Easy conversation starters and survival tips for those who are dreading this most social of seasons.
With invites for parties pouring in, the social set—who revel in mingling at shindigs—are in luck. But for those who struggle to chat up family, friends and strangers with ease, shmoozin' around the Christmas tree comes hand in hand with anxiety, discomfort and the desire to be home with your significant other watching your favourite festive flick. Thankfully, there are coping strategies to carry you through those fêtes without breaking a sweat. Here are some top tips for navigating holiday soirées with grace and confidence. You might even enjoy yourself!
COPING AT THE ANNUAL PARTY
Hate to break it to you, but this one's a must-attend. Your best bet is to look at this as another duty of your job. It's totally OK to show up late and take off soon, but there are advantages to arriving early: The crowd and activity will be less intense, which will make it easier to have conversations. If you're desperate to bail, say you have a previous commitment, which is perfectly believable during the busy holiday season. But make sure you get face time with your manager to thank him or her for having you, then slip out.
•What are your plans for the holidays? Are you travelling?
•What projects are you looking forward to working on next year?
•What do you enjoy doing when you're not at the office?
WELCOMING EXTRA GUESTS AT FRIENDS-MAS
So your friends have invited plus-ones to your traditionally intimate holiday gathering. Try to adopt the "any friend of Jane is a friend of mine" attitude, if only for one night. Truth is, the plus-ones are probably feeling out of place among all the girlfriends, so be inclusive. Bring new folks into the mix by chatting about favourite movies, restaurants and books, but keep inside jokes and gossip out of it.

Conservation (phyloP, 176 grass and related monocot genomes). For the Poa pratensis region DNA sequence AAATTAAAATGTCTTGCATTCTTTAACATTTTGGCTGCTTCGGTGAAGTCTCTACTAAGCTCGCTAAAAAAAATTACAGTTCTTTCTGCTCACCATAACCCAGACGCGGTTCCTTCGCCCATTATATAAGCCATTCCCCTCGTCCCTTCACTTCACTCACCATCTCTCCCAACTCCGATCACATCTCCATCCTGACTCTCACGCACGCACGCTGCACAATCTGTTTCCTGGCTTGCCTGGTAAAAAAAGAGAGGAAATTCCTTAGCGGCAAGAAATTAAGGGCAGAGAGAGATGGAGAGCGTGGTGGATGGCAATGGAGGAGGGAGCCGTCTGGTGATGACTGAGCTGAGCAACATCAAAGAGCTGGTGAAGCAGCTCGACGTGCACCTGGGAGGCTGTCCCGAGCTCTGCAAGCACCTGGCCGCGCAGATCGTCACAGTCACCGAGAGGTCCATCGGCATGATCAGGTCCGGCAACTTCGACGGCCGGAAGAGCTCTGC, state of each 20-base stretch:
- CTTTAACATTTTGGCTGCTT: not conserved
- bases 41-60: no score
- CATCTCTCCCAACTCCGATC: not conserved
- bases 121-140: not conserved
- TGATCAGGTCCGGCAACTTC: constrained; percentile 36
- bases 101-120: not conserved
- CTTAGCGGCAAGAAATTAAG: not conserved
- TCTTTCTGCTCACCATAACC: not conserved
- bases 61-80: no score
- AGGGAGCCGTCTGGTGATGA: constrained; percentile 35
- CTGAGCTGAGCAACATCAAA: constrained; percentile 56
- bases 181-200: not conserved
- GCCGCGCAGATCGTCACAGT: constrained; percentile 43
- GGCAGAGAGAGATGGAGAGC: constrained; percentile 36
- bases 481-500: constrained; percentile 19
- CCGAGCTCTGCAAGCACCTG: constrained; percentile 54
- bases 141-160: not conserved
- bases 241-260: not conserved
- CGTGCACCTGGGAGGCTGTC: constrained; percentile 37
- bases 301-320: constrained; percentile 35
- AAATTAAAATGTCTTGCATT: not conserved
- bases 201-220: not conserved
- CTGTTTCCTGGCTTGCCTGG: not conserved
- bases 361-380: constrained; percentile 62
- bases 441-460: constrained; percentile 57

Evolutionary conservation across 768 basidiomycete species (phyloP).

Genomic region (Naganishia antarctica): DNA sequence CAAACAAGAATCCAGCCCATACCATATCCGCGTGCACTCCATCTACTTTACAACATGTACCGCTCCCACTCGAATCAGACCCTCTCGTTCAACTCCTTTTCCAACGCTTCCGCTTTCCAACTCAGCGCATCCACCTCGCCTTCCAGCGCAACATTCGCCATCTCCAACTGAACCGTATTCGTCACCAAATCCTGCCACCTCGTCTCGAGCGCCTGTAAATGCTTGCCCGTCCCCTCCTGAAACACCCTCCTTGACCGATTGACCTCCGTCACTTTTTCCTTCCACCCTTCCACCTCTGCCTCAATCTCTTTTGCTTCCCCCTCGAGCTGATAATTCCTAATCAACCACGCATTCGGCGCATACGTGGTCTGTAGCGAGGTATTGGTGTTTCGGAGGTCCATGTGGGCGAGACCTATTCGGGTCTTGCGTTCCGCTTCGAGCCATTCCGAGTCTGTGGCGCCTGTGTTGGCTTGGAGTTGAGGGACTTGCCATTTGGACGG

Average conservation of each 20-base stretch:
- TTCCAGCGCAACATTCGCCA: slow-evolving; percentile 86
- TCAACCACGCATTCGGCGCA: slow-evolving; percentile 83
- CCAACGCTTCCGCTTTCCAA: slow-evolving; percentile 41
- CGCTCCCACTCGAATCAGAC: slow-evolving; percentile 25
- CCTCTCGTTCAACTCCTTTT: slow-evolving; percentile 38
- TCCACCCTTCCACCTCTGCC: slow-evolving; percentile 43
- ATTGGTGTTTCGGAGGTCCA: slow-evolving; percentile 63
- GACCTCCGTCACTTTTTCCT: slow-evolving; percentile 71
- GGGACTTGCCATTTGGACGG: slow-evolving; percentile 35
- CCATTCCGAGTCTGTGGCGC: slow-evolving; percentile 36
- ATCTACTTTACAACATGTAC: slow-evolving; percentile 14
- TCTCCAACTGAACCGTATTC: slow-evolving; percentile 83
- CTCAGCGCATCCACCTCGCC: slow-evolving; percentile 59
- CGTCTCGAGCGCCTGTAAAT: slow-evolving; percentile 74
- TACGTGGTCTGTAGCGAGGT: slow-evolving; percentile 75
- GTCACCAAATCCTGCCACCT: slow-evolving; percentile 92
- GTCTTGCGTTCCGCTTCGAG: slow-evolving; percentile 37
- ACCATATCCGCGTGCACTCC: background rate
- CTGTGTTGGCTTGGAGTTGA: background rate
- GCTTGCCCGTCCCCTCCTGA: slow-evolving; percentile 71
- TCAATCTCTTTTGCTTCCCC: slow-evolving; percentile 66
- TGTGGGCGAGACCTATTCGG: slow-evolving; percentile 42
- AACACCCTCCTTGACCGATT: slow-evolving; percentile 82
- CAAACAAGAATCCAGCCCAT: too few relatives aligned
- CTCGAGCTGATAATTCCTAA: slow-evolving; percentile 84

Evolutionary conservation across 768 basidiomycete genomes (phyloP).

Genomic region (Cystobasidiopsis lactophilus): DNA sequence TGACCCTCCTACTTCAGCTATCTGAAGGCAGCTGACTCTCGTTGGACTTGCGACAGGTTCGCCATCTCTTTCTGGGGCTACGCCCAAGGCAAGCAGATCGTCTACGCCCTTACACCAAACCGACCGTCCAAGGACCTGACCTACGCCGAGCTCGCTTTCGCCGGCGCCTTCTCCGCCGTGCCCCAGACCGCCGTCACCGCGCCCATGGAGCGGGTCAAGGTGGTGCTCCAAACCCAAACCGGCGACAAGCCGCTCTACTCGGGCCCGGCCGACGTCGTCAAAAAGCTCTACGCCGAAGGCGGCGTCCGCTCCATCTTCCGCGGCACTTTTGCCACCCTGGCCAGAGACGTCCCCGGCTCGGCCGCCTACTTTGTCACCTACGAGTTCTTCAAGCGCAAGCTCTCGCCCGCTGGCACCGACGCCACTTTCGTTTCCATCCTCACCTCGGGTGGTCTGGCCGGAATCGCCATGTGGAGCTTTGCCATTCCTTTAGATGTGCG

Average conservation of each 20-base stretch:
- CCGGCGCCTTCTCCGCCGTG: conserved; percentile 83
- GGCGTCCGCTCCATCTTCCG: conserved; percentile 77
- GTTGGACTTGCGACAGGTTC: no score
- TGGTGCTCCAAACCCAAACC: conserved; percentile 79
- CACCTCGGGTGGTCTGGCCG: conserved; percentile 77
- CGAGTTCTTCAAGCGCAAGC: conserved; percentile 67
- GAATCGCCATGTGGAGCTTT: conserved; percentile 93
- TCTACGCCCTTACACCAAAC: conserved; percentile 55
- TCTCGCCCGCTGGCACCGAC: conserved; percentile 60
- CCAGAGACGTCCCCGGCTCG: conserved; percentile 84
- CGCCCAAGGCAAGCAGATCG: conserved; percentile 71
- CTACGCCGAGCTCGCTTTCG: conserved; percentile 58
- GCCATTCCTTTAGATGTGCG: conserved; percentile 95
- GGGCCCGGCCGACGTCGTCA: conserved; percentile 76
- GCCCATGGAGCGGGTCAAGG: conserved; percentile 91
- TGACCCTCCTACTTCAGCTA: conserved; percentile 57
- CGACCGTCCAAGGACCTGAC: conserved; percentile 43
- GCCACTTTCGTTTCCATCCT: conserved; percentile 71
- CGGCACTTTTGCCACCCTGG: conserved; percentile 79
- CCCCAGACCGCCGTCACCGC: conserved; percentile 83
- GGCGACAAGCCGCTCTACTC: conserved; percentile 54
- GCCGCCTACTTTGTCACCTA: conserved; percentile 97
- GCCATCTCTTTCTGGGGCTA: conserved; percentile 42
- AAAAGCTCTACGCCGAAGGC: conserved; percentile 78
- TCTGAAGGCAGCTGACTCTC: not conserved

•Do you make New Year's resolutions? What are they?
•What was your favourite part of the past year?
•What movie did you last watch? Was it any good?&bsp;
•Tell us your hidden talent!
•What job would you be terrible at?
DEALING WITH A DREADED FAMILY DINNER GUEST
There's always that relative (judgmental cousin, passive-aggressive sister-in-law, nosy uncle) who makes these gatherings, well, taxing. Before you duck out due to a phoney headache, put the dinner into context—it's just a couple of hours, and making the effort to attend will mean a lot to someone you love (your parents, partner, children). When you need a break, take one: Seek asylum in the restroom, go outside to collect your thoughts or spend a bit of time playing with the kids.
•What's the best adventure you have ever been on?
•What were your favourite holiday traditions growing up?
•Tell me about a book that has had a huge influence on you.
BEING A PLUS-ONE WHERE YOU DON'T KNOW ANYBODY
You may not think that you'll know other guests, but odds are you've at least heard about a few of the partygoers from the person you're accompanying. Take advantage of the opportunity to match faces with names and the stories you've been told, and ask your significant other to introduce you to some of those guests. Worst-case scenario: You end up surrounded by a bunch of strangers—but that's easy. Remember: People love to talk about themselves, so ask questions (nothing too personal or prying) and you can't go wrong.
•What new apps have changed your life this year?
•What are you obsessed with at the moment?
•What are your favourite things to do to relax?
Dress for the occasion
Not sure about the dress code? Ask your host what he or she will be wearing and take your cue from there.
Volunteer to help
Take photos, hang coats, pour drinks—pick something that gives you the chance to interact with guests without the stress of awkward small talk.
Find a group with uneven numbers
This is who you should approach if you don’t have anyone to talk to. Odds are those in the bunch are having a less intimate conversation than people in groups who have gravitated into duos.
When it’s time to leave the conversation, make a comment about the topic, say the person’s name, shake hands and move on. Try, "I really enjoyed hearing about your vacation plans, Chris. Have a great trip! Enjoy the rest of the evening."
Never be the last one to leave
Stay for as long as you're enjoying yourself, but plan your exit once others start leaving. Only those who are driving folks home or helping the host clean up should be left when the party wraps.